The DHEC guy brought the cage-trap and set it on my terrace. When the stray kitty came to eat lunch, as he always did, he was caught in the trap. The guy returned the next day (the cat sat out there in the trap, yowling the whole time, making me feel like a sadist and killer) and took him away. My then-teenaged daughter alternately sobbed and glared at me. I made a mental note to leave the feral animals alone forever after, and I have kept my promise to myself, regardless of how winsome and wonderful they appear. (As they all do, to me.)
The verdict? The stray kitty didn't have rabies, as I knew he did not.
I recently wondered why I felt so deeply about the cat, and experienced such guilt over his death, when I do not feel this way about humans who bite me. Literally or figuratively. I usually believe they get what they deserve.
Not only did I totally overlook the damage the cat inflicted on me, I somehow believed I had caused it. I was the catalyst for his actions, after all. I immediately sought the reason for his behavior, and in doing so, quickly figured out his ears were sensitive. I took all responsibility on myself. I only went to the doctor and reported it when I realized I was sick. I was ready to forgive and forget, and give him more food besides.
Some of the people I worked with thought I was crazy: "An animal bites me, I'll kill it!" Or at least kick it or do something. The self-defined cat people were more sympathetic, but not uniformly so. Feral cats are dangerous, they said. Many said they would have no sympathy for a cat that harmed them; good riddance.
Today, I realized... some people are as over-sensitive in various spots and at various junctures, as my stray kitty was about his ears. Get too close, and CRUNCH, they will bite you, big time. I'm sure you know what I mean; it has happened to you, too. And yet, for some reason, I don't excuse the people who bite me, the way I excused the cat. I do not take total responsibility for being the catalyst; I certainly don't fret that they are suffering on my account. I do not instantly search for the possible reason for their sudden attack, and as a result, feel more compassion.
Why do you suppose that is?
Because we cast ourselves in the role of caretakers of the animals? Custodians of the earth, etc? But doesn't that role extend to other humans? Why doesn't it?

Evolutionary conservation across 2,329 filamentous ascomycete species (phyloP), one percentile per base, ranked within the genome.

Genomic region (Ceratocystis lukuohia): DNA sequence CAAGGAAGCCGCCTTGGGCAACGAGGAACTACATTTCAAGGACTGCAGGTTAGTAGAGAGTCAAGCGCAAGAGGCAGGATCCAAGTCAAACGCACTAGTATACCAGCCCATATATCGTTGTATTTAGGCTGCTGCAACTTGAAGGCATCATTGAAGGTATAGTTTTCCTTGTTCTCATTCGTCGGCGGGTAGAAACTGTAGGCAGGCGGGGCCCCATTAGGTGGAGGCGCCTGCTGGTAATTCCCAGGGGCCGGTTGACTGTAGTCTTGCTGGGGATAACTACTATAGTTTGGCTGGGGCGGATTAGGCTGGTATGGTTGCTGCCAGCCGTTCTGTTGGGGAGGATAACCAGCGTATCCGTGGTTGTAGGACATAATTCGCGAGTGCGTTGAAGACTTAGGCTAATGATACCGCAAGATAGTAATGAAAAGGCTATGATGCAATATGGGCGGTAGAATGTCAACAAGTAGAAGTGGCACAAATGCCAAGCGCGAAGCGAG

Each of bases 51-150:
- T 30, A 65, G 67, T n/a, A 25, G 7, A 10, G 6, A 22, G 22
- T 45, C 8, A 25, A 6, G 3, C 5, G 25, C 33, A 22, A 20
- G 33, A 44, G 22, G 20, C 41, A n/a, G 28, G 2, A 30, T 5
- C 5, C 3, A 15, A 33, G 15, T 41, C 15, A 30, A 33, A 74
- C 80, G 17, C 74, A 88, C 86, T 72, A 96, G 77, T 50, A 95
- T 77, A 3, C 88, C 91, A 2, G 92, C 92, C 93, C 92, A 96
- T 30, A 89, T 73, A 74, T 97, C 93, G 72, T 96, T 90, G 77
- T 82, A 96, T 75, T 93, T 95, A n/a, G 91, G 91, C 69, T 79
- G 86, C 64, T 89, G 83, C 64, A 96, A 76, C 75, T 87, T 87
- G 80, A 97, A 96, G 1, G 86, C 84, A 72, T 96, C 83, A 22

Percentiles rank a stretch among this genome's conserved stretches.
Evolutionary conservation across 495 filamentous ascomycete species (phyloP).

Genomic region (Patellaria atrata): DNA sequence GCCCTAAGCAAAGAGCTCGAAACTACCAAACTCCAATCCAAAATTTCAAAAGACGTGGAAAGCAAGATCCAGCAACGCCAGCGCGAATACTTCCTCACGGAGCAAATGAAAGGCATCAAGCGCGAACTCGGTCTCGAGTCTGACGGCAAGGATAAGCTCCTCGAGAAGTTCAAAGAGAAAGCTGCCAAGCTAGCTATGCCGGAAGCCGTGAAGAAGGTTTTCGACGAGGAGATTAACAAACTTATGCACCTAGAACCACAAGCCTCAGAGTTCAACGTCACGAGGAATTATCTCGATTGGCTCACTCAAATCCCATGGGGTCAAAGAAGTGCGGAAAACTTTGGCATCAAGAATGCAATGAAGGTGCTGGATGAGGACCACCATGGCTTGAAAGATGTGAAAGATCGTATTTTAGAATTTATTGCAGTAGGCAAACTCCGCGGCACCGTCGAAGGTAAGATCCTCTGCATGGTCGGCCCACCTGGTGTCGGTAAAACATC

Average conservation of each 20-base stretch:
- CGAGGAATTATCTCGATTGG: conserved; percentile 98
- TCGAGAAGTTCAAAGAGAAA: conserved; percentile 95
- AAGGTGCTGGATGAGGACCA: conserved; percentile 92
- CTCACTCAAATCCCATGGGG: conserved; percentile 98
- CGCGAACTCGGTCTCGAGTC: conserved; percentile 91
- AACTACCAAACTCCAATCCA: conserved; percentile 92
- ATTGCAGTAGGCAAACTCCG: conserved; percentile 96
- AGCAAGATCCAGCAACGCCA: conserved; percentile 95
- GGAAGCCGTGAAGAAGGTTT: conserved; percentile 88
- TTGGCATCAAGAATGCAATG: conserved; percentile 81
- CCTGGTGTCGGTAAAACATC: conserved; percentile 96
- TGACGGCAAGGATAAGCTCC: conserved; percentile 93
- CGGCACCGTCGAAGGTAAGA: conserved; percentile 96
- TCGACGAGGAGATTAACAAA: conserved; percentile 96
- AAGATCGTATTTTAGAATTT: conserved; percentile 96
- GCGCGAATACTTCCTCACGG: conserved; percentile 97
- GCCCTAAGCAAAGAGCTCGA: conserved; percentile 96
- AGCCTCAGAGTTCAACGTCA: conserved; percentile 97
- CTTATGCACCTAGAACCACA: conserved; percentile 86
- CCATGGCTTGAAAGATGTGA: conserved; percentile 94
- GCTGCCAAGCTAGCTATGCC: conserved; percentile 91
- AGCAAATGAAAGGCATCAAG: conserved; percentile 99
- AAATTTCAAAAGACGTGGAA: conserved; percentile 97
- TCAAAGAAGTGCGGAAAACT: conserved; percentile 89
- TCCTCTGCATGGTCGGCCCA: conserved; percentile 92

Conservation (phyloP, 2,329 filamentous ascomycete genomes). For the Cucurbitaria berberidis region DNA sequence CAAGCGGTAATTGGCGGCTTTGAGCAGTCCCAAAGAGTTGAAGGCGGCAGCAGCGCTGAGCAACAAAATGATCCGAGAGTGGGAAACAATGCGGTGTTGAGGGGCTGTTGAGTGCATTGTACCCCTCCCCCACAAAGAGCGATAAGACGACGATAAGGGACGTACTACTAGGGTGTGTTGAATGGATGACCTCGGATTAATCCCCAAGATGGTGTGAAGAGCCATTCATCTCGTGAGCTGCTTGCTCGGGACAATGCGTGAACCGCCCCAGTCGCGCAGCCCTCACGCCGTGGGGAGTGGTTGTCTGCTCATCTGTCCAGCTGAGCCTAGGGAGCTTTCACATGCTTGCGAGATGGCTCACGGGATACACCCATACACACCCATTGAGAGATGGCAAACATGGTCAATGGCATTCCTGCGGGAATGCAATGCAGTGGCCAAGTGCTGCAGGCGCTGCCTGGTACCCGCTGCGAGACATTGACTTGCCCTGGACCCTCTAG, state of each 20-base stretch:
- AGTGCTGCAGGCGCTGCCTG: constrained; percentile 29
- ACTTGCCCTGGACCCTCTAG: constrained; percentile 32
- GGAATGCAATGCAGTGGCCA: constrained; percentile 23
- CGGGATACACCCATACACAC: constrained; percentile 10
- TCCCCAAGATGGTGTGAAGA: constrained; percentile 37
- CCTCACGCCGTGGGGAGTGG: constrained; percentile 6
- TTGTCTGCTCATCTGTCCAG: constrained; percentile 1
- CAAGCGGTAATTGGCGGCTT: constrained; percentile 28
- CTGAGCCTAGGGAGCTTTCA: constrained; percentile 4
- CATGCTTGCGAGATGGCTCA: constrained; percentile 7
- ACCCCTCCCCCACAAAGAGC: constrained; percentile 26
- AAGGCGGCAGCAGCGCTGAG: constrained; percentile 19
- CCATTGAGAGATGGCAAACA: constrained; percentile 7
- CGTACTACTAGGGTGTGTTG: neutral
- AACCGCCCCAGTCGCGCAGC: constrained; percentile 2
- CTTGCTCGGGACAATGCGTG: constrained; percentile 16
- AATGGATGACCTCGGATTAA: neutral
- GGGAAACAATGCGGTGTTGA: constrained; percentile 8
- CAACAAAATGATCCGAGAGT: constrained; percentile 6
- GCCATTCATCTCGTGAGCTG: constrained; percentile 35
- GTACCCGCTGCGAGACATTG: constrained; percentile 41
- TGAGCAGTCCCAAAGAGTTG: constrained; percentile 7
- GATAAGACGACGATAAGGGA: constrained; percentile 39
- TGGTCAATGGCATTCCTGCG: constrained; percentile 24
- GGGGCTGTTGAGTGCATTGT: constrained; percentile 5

Do we assume humans "know better"? And why (chuckle) would we assume such a thing? On one hand, we know humans are completely capable of acting like animals, and yet, on the other, we are always shocked when they do.
I thought of this story while asking myself if I am capable of compassion on a deep level. I doubted it, and then, remembered the feral kitty. I look at the scar on my thumb and remember the surprise of his sudden attack. And yet, in seconds, I forgave him. I was crushed when DHEC took him away.
I have resolved to attempt to replicate this consciousness the next time humans disappoint me, and bite.
I will look for the ear mites; I will attempt to figure out if I got too close, and if this person jumped in pure animal reflex as a result. I will try to perceive in what ways I was the catalyst for the bite. I will forgive and try to remain forgiving.
It's a tall order for someone with such a bad temper as I often have. And yet, if I can suspend my temper for an animal, it seems that I should be able to suspend it for a human being.
Perhaps I can even nurture the opposite emotion, compassion.
Although of course, it really is hard to compare people to cats. But for me, its a good place to start.
Of all God's creatures there is only one that cannot be made the slave of the lash. That one is the cat. If man could be crossed with the cat it would improve man, but it would deteriorate the cat.